44. Firstly, the law-enforcement bodies failed to carry out a prompt and comprehensive search for the corpse of the applicant’s son though, as appears from the case file, there were sufficient clues to where the corpse should have been searched for. Meanwhile, had they acted promptly and diligently the corpse would not have deteriorated that much and there would have been better chances of establishing more precisely the cause of Mr M.’s death.

45. Secondly, the primary forensic examination performed by Mr D. yielded no conclusions as to the possible cause of Mr M.’s death, though the results of subsequent forensic examinations contained consistent assumptions that his death had been caused by a serious facial injury to Mr M. that could not have happened by his falling on the ground and that after that injury he would not have been capable of movement. Meanwhile, the primary expert’s opinion had served as a strong argument not to investigate the version of the violent death of Mr M. straight after the discovery of his body. It was not until 12 May 2000, almost fourteen months after the corpse had been found, that the case about the beating of the applicant’s son was reclassified as a case of bodily harm causing a death. The Court also notes that the deficiencies of the primary forensic examination were acknowledged by the domestic authorities who disciplined Mr D. on that account.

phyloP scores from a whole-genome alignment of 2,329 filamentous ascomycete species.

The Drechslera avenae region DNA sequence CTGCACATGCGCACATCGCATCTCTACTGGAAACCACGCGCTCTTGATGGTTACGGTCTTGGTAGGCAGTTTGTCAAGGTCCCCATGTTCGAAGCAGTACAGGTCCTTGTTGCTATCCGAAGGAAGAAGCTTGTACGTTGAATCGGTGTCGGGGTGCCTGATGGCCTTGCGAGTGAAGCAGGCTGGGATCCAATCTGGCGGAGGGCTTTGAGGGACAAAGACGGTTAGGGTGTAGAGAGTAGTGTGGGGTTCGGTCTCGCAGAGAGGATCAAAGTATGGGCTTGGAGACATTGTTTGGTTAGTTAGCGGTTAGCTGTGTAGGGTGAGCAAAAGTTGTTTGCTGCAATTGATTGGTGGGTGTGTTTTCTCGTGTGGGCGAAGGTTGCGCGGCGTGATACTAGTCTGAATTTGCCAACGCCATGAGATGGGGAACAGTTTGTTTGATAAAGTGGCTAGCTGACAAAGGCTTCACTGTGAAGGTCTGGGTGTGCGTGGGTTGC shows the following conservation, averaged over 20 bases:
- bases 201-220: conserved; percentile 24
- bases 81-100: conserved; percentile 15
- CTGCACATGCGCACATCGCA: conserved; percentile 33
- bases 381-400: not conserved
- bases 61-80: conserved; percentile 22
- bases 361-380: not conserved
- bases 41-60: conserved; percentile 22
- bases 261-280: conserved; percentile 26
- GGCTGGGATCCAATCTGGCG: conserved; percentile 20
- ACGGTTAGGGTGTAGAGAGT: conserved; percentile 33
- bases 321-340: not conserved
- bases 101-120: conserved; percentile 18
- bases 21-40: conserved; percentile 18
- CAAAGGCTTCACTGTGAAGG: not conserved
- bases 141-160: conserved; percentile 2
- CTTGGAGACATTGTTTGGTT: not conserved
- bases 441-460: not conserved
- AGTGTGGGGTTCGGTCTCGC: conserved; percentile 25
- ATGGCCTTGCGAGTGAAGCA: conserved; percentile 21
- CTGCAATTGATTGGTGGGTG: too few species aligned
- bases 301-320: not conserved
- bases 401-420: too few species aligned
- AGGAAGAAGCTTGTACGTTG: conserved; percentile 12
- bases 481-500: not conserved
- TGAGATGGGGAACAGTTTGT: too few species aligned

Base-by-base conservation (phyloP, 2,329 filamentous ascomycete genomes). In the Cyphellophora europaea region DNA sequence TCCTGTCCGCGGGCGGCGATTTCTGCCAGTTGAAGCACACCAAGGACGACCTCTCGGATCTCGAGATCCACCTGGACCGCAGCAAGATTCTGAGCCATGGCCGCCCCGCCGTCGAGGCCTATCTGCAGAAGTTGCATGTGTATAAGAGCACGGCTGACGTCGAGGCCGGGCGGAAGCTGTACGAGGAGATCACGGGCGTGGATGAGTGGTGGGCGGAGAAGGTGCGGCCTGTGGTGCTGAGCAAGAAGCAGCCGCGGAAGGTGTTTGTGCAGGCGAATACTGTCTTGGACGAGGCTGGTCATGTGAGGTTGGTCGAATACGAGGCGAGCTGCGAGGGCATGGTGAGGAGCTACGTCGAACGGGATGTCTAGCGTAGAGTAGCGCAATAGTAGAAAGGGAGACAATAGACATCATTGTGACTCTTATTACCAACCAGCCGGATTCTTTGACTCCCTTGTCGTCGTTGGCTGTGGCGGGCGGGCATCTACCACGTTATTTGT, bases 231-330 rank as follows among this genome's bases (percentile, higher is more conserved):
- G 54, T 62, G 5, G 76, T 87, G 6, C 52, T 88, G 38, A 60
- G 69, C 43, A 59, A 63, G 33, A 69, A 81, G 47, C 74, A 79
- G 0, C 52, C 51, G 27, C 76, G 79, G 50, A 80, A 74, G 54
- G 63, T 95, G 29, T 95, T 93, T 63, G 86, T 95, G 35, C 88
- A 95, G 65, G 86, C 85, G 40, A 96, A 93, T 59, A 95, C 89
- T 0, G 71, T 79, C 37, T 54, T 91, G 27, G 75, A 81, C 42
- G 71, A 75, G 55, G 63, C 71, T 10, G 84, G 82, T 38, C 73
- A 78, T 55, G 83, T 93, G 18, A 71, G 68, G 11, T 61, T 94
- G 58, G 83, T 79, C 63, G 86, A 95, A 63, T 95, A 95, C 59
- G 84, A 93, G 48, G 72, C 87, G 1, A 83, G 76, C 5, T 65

46. The Court further observes that the investigators’ refusal to institute criminal proceedings had been quashed several times by the domestic authorities, who stated that the inquiry had been carried out superficially and indicated the specific actions that had to be taken by the investigative bodies.